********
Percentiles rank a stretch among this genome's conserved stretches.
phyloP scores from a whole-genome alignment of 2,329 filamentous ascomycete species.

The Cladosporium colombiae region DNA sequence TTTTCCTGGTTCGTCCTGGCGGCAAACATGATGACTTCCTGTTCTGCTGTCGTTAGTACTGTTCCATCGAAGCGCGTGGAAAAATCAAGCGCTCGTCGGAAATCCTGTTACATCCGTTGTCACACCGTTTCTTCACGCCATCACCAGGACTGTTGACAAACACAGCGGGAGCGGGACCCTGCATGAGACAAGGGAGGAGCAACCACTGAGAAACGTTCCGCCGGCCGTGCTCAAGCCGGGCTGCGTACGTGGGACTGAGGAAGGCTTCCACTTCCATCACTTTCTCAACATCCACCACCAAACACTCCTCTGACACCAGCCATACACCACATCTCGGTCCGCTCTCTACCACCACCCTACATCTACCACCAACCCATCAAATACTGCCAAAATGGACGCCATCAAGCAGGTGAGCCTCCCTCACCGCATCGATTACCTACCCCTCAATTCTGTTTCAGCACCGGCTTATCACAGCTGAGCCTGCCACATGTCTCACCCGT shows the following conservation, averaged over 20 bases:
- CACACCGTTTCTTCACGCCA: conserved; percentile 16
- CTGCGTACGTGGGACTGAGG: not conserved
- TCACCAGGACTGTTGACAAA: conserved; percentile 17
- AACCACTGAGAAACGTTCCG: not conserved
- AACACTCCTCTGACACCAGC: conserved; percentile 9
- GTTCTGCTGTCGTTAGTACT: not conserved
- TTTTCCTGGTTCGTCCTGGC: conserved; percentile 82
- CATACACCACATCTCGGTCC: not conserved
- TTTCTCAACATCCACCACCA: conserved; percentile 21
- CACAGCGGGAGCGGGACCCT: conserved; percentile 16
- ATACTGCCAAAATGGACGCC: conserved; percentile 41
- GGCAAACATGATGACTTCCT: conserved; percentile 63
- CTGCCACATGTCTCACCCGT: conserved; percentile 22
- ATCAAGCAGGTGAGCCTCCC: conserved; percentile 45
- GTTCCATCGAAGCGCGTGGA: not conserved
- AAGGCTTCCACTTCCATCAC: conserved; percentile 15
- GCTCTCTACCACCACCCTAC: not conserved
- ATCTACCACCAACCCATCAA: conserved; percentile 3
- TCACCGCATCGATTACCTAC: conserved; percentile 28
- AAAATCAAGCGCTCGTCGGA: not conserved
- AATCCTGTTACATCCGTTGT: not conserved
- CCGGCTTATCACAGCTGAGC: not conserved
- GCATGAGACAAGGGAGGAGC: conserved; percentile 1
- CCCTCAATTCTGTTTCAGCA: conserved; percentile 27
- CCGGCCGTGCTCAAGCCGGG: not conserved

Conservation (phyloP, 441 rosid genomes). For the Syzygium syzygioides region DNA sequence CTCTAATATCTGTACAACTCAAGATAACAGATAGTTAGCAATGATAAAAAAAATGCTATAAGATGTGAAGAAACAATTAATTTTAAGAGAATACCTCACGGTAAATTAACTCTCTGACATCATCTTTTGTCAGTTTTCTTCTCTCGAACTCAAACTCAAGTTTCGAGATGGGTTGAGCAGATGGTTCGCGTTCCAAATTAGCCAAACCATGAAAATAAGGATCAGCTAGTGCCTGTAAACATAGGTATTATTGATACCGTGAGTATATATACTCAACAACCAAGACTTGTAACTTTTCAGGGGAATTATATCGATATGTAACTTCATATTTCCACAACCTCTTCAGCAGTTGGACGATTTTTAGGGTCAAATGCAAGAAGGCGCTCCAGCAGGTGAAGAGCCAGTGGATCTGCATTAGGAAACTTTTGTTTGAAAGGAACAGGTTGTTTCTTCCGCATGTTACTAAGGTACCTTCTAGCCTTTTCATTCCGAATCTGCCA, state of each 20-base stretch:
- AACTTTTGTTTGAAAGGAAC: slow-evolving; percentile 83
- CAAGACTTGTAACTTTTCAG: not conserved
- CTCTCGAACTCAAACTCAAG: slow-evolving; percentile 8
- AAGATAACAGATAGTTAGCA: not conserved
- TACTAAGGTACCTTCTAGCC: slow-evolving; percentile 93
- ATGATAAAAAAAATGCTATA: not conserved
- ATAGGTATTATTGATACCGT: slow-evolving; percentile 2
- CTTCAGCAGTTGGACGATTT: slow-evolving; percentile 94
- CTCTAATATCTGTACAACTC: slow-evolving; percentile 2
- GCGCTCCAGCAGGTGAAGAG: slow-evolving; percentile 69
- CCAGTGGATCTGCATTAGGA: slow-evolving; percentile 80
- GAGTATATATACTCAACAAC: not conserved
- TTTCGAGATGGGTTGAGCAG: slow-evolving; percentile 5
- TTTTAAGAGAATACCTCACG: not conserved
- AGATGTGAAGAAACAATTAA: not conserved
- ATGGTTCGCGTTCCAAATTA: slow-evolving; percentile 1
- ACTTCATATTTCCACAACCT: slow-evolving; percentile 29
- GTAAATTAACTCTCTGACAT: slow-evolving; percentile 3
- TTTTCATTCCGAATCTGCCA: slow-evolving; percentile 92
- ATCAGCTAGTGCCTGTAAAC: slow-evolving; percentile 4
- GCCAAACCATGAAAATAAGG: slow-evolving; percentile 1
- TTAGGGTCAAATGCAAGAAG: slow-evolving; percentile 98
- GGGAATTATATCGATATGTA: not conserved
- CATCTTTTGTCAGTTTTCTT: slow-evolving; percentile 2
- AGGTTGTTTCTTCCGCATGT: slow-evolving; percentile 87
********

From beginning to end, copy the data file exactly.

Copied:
Percentiles rank a stretch among this genome's conserved stretches.
phyloP scores from a whole-genome alignment of 2,329 filamentous ascomycete species.

The Cladosporium colombiae region DNA sequence TTTTCCTGGTTCGTCCTGGCGGCAAACATGATGACTTCCTGTTCTGCTGTCGTTAGTACTGTTCCATCGAAGCGCGTGGAAAAATCAAGCGCTCGTCGGAAATCCTGTTACATCCGTTGTCACACCGTTTCTTCACGCCATCACCAGGACTGTTGACAAACACAGCGGGAGCGGGACCCTGCATGAGACAAGGGAGGAGCAACCACTGAGAAACGTTCCGCCGGCCGTGCTCAAGCCGGGCTGCGTACGTGGGACTGAGGAAGGCTTCCACTTCCATCACTTTCTCAACATCCACCACCAAACACTCCTCTGACACCAGCCATACACCACATCTCGGTCCGCTCTCTACCACCACCCTACATCTACCACCAACCCATCAAATACTGCCAAAATGGACGCCATCAAGCAGGTGAGCCTCCCTCACCGCATCGATTACCTACCCCTCAATTCTGTTTCAGCACCGGCTTATCACAGCTGAGCCTGCCACATGTCTCACCCGT shows the following conservation, averaged over 20 bases:
- CACACCGTTTCTTCACGCCA: conserved; percentile 16
- CTGCGTACGTGGGACTGAGG: not conserved
- TCACCAGGACTGTTGACAAA: conserved; percentile 17
- AACCACTGAGAAACGTTCCG: not conserved
- AACACTCCTCTGACACCAGC: conserved; percentile 9
- GTTCTGCTGTCGTTAGTACT: not conserved
- TTTTCCTGGTTCGTCCTGGC: conserved; percentile 82
- CATACACCACATCTCGGTCC: not conserved
- TTTCTCAACATCCACCACCA: conserved; percentile 21
- CACAGCGGGAGCGGGACCCT: conserved; percentile 16
- ATACTGCCAAAATGGACGCC: conserved; percentile 41
- GGCAAACATGATGACTTCCT: conserved; percentile 63
- CTGCCACATGTCTCACCCGT: conserved; percentile 22
- ATCAAGCAGGTGAGCCTCCC: conserved; percentile 45
- GTTCCATCGAAGCGCGTGGA: not conserved
- AAGGCTTCCACTTCCATCAC: conserved; percentile 15
- GCTCTCTACCACCACCCTAC: not conserved
- ATCTACCACCAACCCATCAA: conserved; percentile 3
- TCACCGCATCGATTACCTAC: conserved; percentile 28
- AAAATCAAGCGCTCGTCGGA: not conserved
- AATCCTGTTACATCCGTTGT: not conserved
- CCGGCTTATCACAGCTGAGC: not conserved
- GCATGAGACAAGGGAGGAGC: conserved; percentile 1
- CCCTCAATTCTGTTTCAGCA: conserved; percentile 27
- CCGGCCGTGCTCAAGCCGGG: not conserved

Conservation (phyloP, 441 rosid genomes). For the Syzygium syzygioides region DNA sequence CTCTAATATCTGTACAACTCAAGATAACAGATAGTTAGCAATGATAAAAAAAATGCTATAAGATGTGAAGAAACAATTAATTTTAAGAGAATACCTCACGGTAAATTAACTCTCTGACATCATCTTTTGTCAGTTTTCTTCTCTCGAACTCAAACTCAAGTTTCGAGATGGGTTGAGCAGATGGTTCGCGTTCCAAATTAGCCAAACCATGAAAATAAGGATCAGCTAGTGCCTGTAAACATAGGTATTATTGATACCGTGAGTATATATACTCAACAACCAAGACTTGTAACTTTTCAGGGGAATTATATCGATATGTAACTTCATATTTCCACAACCTCTTCAGCAGTTGGACGATTTTTAGGGTCAAATGCAAGAAGGCGCTCCAGCAGGTGAAGAGCCAGTGGATCTGCATTAGGAAACTTTTGTTTGAAAGGAACAGGTTGTTTCTTCCGCATGTTACTAAGGTACCTTCTAGCCTTTTCATTCCGAATCTGCCA, state of each 20-base stretch:
- AACTTTTGTTTGAAAGGAAC: slow-evolving; percentile 83
- CAAGACTTGTAACTTTTCAG: not conserved
- CTCTCGAACTCAAACTCAAG: slow-evolving; percentile 8
- AAGATAACAGATAGTTAGCA: not conserved
- TACTAAGGTACCTTCTAGCC: slow-evolving; percentile 93
- ATGATAAAAAAAATGCTATA: not conserved
- ATAGGTATTATTGATACCGT: slow-evolving; percentile 2
- CTTCAGCAGTTGGACGATTT: slow-evolving; percentile 94
- CTCTAATATCTGTACAACTC: slow-evolving; percentile 2
- GCGCTCCAGCAGGTGAAGAG: slow-evolving; percentile 69
- CCAGTGGATCTGCATTAGGA: slow-evolving; percentile 80
- GAGTATATATACTCAACAAC: not conserved
- TTTCGAGATGGGTTGAGCAG: slow-evolving; percentile 5
- TTTTAAGAGAATACCTCACG: not conserved
- AGATGTGAAGAAACAATTAA: not conserved
- ATGGTTCGCGTTCCAAATTA: slow-evolving; percentile 1
- ACTTCATATTTCCACAACCT: slow-evolving; percentile 29
- GTAAATTAACTCTCTGACAT: slow-evolving; percentile 3
- TTTTCATTCCGAATCTGCCA: slow-evolving; percentile 92
- ATCAGCTAGTGCCTGTAAAC: slow-evolving; percentile 4
- GCCAAACCATGAAAATAAGG: slow-evolving; percentile 1
- TTAGGGTCAAATGCAAGAAG: slow-evolving; percentile 98
- GGGAATTATATCGATATGTA: not conserved
- CATCTTTTGTCAGTTTTCTT: slow-evolving; percentile 2
- AGGTTGTTTCTTCCGCATGT: slow-evolving; percentile 87